This series of historical articles was begun to bring the Museum to our community during the days of Covid-19, when they could not visit the Museum…temporarily closed in March, 2020. Many Museum friends contributed photographs and stories. These were developed carefully and are presented for thousands to view and enjoy.
The men working at the Mount Clare Shops in West Baltimore didn't wear capes, or disappear into phone booths and save the day, like some other heroes. And yet they performed their own sort of miracles to preserve a nation.
This is a first in a series of three articles that tell us about the tremendous accomplishments of a modest fella from Dundalk, Ireland. His work was a godsend to immigrant peoples who could not practice their faith openly in their home country, and particularly in Ireland.
The safe arrival of each of our forebears from distant lands is remarkable. Some truly amaze us at all they accomplished in their new lives. Such a man was bell foundryman Henry McShane.
America's early towns and cities were vibrant places, and churches asserted their presence with the pealing of bells. Among these were towns along major rivers like the Monongahela.
Baltimore's population swelled in the years following the arrival of thousands of desperate Irish. They gathered in waterfront and downtown parishes in huge numbers, and something had to give.
Baltimore was a gateway for sailing ships who brought the desperate Irish into America's second busiest port. It was also, in later years a place to gather and travel eastward towards sun, sand and surf if you had a few dollars to spare.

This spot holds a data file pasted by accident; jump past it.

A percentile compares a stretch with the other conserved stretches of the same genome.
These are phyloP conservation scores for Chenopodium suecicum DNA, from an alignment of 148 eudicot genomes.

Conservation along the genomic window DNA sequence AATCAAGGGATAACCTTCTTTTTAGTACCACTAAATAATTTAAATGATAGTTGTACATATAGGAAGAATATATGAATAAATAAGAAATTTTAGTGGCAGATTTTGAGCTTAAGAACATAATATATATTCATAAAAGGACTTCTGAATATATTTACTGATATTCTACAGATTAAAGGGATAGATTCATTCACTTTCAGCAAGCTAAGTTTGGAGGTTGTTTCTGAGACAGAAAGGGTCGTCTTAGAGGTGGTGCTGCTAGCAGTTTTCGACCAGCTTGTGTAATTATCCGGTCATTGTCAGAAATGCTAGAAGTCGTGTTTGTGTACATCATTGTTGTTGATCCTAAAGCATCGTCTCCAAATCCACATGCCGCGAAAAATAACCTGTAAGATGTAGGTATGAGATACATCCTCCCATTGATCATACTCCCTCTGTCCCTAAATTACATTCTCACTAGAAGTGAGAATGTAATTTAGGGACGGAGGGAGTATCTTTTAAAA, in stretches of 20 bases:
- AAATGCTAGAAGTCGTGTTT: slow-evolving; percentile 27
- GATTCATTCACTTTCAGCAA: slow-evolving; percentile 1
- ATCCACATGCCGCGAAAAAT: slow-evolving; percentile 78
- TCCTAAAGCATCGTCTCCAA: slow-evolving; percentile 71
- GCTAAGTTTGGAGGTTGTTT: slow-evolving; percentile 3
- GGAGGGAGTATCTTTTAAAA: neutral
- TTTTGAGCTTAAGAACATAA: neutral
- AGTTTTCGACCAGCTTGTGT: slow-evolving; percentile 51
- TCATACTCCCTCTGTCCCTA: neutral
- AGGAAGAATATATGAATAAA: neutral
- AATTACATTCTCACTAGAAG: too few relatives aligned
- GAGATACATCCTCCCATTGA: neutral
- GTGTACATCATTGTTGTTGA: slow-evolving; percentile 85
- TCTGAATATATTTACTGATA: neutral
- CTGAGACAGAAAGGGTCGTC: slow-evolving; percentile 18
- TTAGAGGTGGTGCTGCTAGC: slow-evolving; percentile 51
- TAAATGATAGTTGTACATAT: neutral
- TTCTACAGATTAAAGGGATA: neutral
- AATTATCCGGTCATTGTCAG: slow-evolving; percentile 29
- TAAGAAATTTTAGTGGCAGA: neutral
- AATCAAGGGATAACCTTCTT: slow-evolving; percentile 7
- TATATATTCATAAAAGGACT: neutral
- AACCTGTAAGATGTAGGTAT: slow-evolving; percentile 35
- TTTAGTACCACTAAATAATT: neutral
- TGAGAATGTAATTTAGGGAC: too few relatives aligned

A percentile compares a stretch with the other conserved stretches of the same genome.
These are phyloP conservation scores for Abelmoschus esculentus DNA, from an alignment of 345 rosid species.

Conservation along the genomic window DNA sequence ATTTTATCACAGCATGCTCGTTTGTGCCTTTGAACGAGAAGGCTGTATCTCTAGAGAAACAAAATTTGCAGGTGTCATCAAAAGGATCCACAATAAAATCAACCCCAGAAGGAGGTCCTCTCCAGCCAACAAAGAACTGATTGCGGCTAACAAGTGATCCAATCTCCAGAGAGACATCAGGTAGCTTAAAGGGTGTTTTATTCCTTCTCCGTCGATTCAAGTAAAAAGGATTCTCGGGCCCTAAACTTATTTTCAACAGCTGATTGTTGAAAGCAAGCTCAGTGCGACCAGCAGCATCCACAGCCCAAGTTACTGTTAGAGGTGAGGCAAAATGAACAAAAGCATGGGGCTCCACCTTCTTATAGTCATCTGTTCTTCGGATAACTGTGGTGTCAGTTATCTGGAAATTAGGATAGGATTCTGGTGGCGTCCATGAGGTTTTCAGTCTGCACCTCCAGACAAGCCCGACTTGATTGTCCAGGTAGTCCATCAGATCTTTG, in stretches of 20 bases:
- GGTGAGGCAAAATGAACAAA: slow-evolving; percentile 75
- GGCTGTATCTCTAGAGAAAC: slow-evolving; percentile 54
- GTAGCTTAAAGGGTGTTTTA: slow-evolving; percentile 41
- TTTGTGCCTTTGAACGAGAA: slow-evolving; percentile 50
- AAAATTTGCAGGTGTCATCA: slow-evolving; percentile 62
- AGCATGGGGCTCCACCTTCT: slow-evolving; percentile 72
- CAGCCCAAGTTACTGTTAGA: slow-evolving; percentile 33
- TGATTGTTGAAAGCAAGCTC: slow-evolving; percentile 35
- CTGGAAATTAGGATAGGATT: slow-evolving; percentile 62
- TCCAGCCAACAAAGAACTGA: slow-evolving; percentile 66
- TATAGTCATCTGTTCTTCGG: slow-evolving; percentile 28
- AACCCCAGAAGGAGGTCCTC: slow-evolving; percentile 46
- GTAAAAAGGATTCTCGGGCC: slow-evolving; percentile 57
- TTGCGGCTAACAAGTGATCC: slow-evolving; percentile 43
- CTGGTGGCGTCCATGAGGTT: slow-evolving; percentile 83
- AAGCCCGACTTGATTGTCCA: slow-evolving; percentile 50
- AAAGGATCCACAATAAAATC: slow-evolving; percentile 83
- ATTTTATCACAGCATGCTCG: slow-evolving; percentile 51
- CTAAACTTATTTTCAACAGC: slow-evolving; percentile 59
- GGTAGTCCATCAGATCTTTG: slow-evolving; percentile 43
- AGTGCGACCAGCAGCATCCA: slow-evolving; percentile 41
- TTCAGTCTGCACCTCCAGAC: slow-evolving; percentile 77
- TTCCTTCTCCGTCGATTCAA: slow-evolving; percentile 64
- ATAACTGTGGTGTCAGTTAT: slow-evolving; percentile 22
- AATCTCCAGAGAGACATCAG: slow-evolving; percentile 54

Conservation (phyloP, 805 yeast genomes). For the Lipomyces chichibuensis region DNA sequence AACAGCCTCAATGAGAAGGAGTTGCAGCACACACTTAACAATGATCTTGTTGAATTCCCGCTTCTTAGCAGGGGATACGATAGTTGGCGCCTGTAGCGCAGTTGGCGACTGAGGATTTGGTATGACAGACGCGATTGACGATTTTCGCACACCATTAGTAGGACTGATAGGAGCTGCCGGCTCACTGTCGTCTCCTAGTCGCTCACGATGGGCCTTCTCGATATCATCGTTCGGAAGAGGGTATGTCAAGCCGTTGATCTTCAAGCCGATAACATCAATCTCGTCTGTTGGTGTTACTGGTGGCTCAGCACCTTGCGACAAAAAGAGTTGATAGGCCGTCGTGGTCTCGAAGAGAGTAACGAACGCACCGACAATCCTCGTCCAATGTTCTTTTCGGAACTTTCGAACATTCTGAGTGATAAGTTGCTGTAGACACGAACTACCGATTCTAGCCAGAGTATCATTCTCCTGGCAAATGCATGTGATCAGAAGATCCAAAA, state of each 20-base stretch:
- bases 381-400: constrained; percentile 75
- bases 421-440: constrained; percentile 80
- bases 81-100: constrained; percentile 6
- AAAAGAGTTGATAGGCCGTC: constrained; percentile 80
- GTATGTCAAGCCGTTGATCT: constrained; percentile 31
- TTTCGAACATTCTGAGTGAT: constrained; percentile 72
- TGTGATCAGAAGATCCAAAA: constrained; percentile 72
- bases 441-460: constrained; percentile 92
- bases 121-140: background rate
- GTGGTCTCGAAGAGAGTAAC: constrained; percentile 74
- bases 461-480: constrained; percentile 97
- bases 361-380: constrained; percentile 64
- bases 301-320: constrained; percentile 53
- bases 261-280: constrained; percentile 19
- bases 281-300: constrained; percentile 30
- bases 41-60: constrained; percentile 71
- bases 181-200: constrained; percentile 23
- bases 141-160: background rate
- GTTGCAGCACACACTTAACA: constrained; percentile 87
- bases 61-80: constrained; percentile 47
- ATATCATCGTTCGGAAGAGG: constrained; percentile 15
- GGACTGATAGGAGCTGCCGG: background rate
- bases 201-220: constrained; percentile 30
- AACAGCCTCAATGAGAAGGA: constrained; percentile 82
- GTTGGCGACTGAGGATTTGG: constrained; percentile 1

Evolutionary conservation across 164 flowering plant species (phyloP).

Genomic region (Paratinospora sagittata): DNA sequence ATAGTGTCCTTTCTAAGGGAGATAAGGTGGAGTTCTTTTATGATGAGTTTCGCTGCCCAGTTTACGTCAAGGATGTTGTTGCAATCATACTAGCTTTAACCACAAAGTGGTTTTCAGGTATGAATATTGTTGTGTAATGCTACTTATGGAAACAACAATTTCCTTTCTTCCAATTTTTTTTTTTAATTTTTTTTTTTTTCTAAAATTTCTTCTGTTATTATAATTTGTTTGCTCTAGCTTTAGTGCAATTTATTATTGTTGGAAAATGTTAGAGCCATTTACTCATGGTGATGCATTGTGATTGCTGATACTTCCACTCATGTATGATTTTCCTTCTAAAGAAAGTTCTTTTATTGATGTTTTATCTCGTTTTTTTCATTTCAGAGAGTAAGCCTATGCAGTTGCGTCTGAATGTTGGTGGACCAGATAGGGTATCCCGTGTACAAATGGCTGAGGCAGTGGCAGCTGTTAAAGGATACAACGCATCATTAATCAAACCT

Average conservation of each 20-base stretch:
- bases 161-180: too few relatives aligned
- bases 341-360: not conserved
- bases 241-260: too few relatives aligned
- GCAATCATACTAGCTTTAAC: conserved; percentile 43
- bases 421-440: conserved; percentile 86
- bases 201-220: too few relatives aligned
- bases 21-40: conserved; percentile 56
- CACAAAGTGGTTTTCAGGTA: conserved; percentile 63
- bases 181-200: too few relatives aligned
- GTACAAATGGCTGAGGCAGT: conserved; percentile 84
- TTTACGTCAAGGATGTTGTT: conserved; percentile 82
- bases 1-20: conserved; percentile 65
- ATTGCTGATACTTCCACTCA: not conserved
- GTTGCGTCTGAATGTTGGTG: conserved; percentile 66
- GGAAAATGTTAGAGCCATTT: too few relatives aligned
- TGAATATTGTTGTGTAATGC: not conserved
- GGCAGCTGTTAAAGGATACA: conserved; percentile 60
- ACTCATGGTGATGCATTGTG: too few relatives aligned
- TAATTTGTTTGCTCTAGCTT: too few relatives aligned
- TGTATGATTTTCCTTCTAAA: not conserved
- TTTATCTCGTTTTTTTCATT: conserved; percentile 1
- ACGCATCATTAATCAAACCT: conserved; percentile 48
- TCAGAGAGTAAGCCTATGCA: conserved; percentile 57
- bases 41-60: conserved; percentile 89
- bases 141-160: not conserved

Early Railroaders are remembered in many ways by their families and associates. They lived fairly simple lives, but were part of bigger themes such as how nations were built. One such man had a locomotive named after him.
Baltimore's markets were the center of life for many immigrant neighborhoods. These included West Baltimore's Hollins Market.
Our Museum is particularly blessed by being part of an engaged community that shares information about their ancestors and their role in the development of a young nation. One compelling photograph led to significant research on our part, both in Baltimore and in a distant town where this photo was taken.
Even the simplest work of railroading has a fascination for many of us, and some even name their place of business after them. Such is the charm of the Gandy Dancer.